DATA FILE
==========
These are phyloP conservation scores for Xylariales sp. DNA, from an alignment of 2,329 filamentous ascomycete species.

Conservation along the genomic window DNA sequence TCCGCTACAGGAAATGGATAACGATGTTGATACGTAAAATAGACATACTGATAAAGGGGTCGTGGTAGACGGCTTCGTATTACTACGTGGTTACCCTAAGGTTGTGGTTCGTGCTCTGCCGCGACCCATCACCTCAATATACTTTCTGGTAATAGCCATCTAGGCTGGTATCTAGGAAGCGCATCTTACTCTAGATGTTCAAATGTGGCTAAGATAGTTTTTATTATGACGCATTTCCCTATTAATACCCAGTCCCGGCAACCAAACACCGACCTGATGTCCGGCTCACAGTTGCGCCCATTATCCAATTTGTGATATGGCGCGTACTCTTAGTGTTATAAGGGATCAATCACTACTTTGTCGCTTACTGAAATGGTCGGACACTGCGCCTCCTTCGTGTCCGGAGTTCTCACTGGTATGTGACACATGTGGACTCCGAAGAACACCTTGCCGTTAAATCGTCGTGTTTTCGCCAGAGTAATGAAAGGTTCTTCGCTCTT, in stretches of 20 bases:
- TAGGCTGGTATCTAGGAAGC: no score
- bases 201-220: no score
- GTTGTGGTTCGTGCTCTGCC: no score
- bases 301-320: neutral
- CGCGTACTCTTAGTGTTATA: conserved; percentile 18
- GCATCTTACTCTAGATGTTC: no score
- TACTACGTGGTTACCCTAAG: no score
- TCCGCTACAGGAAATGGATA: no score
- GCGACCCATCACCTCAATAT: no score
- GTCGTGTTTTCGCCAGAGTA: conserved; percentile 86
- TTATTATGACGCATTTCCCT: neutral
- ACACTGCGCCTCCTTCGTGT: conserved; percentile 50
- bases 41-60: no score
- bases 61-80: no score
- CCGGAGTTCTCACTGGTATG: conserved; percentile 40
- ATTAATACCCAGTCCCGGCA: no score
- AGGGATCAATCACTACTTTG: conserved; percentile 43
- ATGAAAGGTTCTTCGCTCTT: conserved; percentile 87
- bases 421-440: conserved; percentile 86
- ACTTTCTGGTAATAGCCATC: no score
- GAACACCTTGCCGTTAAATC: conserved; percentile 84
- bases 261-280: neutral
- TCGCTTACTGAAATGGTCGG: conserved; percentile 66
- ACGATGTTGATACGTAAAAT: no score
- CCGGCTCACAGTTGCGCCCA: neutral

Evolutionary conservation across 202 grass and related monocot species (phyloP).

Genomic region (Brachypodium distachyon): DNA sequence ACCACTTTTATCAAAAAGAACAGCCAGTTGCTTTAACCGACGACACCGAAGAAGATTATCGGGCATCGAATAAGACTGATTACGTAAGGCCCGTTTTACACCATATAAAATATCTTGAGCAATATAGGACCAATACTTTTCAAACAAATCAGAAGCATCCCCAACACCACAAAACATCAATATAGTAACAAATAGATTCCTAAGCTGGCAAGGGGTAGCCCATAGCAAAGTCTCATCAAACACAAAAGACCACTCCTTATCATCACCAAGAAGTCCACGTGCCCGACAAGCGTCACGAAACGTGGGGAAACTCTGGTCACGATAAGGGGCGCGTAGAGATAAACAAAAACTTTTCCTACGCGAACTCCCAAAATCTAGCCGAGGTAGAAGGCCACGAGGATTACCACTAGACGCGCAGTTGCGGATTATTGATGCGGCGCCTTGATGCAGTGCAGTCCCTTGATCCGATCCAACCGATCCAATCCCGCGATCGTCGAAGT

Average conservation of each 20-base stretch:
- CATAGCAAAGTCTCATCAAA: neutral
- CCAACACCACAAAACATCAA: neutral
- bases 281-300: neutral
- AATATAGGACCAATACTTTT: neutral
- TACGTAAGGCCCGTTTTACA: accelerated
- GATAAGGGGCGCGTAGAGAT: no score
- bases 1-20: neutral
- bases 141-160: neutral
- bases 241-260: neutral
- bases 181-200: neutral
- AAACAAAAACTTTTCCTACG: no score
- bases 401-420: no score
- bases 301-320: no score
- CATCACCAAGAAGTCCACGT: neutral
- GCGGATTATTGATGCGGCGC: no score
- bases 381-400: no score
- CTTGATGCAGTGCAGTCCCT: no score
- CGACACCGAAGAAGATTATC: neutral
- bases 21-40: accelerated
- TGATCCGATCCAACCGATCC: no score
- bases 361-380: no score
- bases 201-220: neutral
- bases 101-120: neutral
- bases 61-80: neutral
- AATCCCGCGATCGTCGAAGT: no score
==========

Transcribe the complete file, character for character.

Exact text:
These are phyloP conservation scores for Xylariales sp. DNA, from an alignment of 2,329 filamentous ascomycete species.

Conservation along the genomic window DNA sequence TCCGCTACAGGAAATGGATAACGATGTTGATACGTAAAATAGACATACTGATAAAGGGGTCGTGGTAGACGGCTTCGTATTACTACGTGGTTACCCTAAGGTTGTGGTTCGTGCTCTGCCGCGACCCATCACCTCAATATACTTTCTGGTAATAGCCATCTAGGCTGGTATCTAGGAAGCGCATCTTACTCTAGATGTTCAAATGTGGCTAAGATAGTTTTTATTATGACGCATTTCCCTATTAATACCCAGTCCCGGCAACCAAACACCGACCTGATGTCCGGCTCACAGTTGCGCCCATTATCCAATTTGTGATATGGCGCGTACTCTTAGTGTTATAAGGGATCAATCACTACTTTGTCGCTTACTGAAATGGTCGGACACTGCGCCTCCTTCGTGTCCGGAGTTCTCACTGGTATGTGACACATGTGGACTCCGAAGAACACCTTGCCGTTAAATCGTCGTGTTTTCGCCAGAGTAATGAAAGGTTCTTCGCTCTT, in stretches of 20 bases:
- TAGGCTGGTATCTAGGAAGC: no score
- bases 201-220: no score
- GTTGTGGTTCGTGCTCTGCC: no score
- bases 301-320: neutral
- CGCGTACTCTTAGTGTTATA: conserved; percentile 18
- GCATCTTACTCTAGATGTTC: no score
- TACTACGTGGTTACCCTAAG: no score
- TCCGCTACAGGAAATGGATA: no score
- GCGACCCATCACCTCAATAT: no score
- GTCGTGTTTTCGCCAGAGTA: conserved; percentile 86
- TTATTATGACGCATTTCCCT: neutral
- ACACTGCGCCTCCTTCGTGT: conserved; percentile 50
- bases 41-60: no score
- bases 61-80: no score
- CCGGAGTTCTCACTGGTATG: conserved; percentile 40
- ATTAATACCCAGTCCCGGCA: no score
- AGGGATCAATCACTACTTTG: conserved; percentile 43
- ATGAAAGGTTCTTCGCTCTT: conserved; percentile 87
- bases 421-440: conserved; percentile 86
- ACTTTCTGGTAATAGCCATC: no score
- GAACACCTTGCCGTTAAATC: conserved; percentile 84
- bases 261-280: neutral
- TCGCTTACTGAAATGGTCGG: conserved; percentile 66
- ACGATGTTGATACGTAAAAT: no score
- CCGGCTCACAGTTGCGCCCA: neutral

Evolutionary conservation across 202 grass and related monocot species (phyloP).

Genomic region (Brachypodium distachyon): DNA sequence ACCACTTTTATCAAAAAGAACAGCCAGTTGCTTTAACCGACGACACCGAAGAAGATTATCGGGCATCGAATAAGACTGATTACGTAAGGCCCGTTTTACACCATATAAAATATCTTGAGCAATATAGGACCAATACTTTTCAAACAAATCAGAAGCATCCCCAACACCACAAAACATCAATATAGTAACAAATAGATTCCTAAGCTGGCAAGGGGTAGCCCATAGCAAAGTCTCATCAAACACAAAAGACCACTCCTTATCATCACCAAGAAGTCCACGTGCCCGACAAGCGTCACGAAACGTGGGGAAACTCTGGTCACGATAAGGGGCGCGTAGAGATAAACAAAAACTTTTCCTACGCGAACTCCCAAAATCTAGCCGAGGTAGAAGGCCACGAGGATTACCACTAGACGCGCAGTTGCGGATTATTGATGCGGCGCCTTGATGCAGTGCAGTCCCTTGATCCGATCCAACCGATCCAATCCCGCGATCGTCGAAGT

Average conservation of each 20-base stretch:
- CATAGCAAAGTCTCATCAAA: neutral
- CCAACACCACAAAACATCAA: neutral
- bases 281-300: neutral
- AATATAGGACCAATACTTTT: neutral
- TACGTAAGGCCCGTTTTACA: accelerated
- GATAAGGGGCGCGTAGAGAT: no score
- bases 1-20: neutral
- bases 141-160: neutral
- bases 241-260: neutral
- bases 181-200: neutral
- AAACAAAAACTTTTCCTACG: no score
- bases 401-420: no score
- bases 301-320: no score
- CATCACCAAGAAGTCCACGT: neutral
- GCGGATTATTGATGCGGCGC: no score
- bases 381-400: no score
- CTTGATGCAGTGCAGTCCCT: no score
- CGACACCGAAGAAGATTATC: neutral
- bases 21-40: accelerated
- TGATCCGATCCAACCGATCC: no score
- bases 361-380: no score
- bases 201-220: neutral
- bases 101-120: neutral
- bases 61-80: neutral
- AATCCCGCGATCGTCGAAGT: no score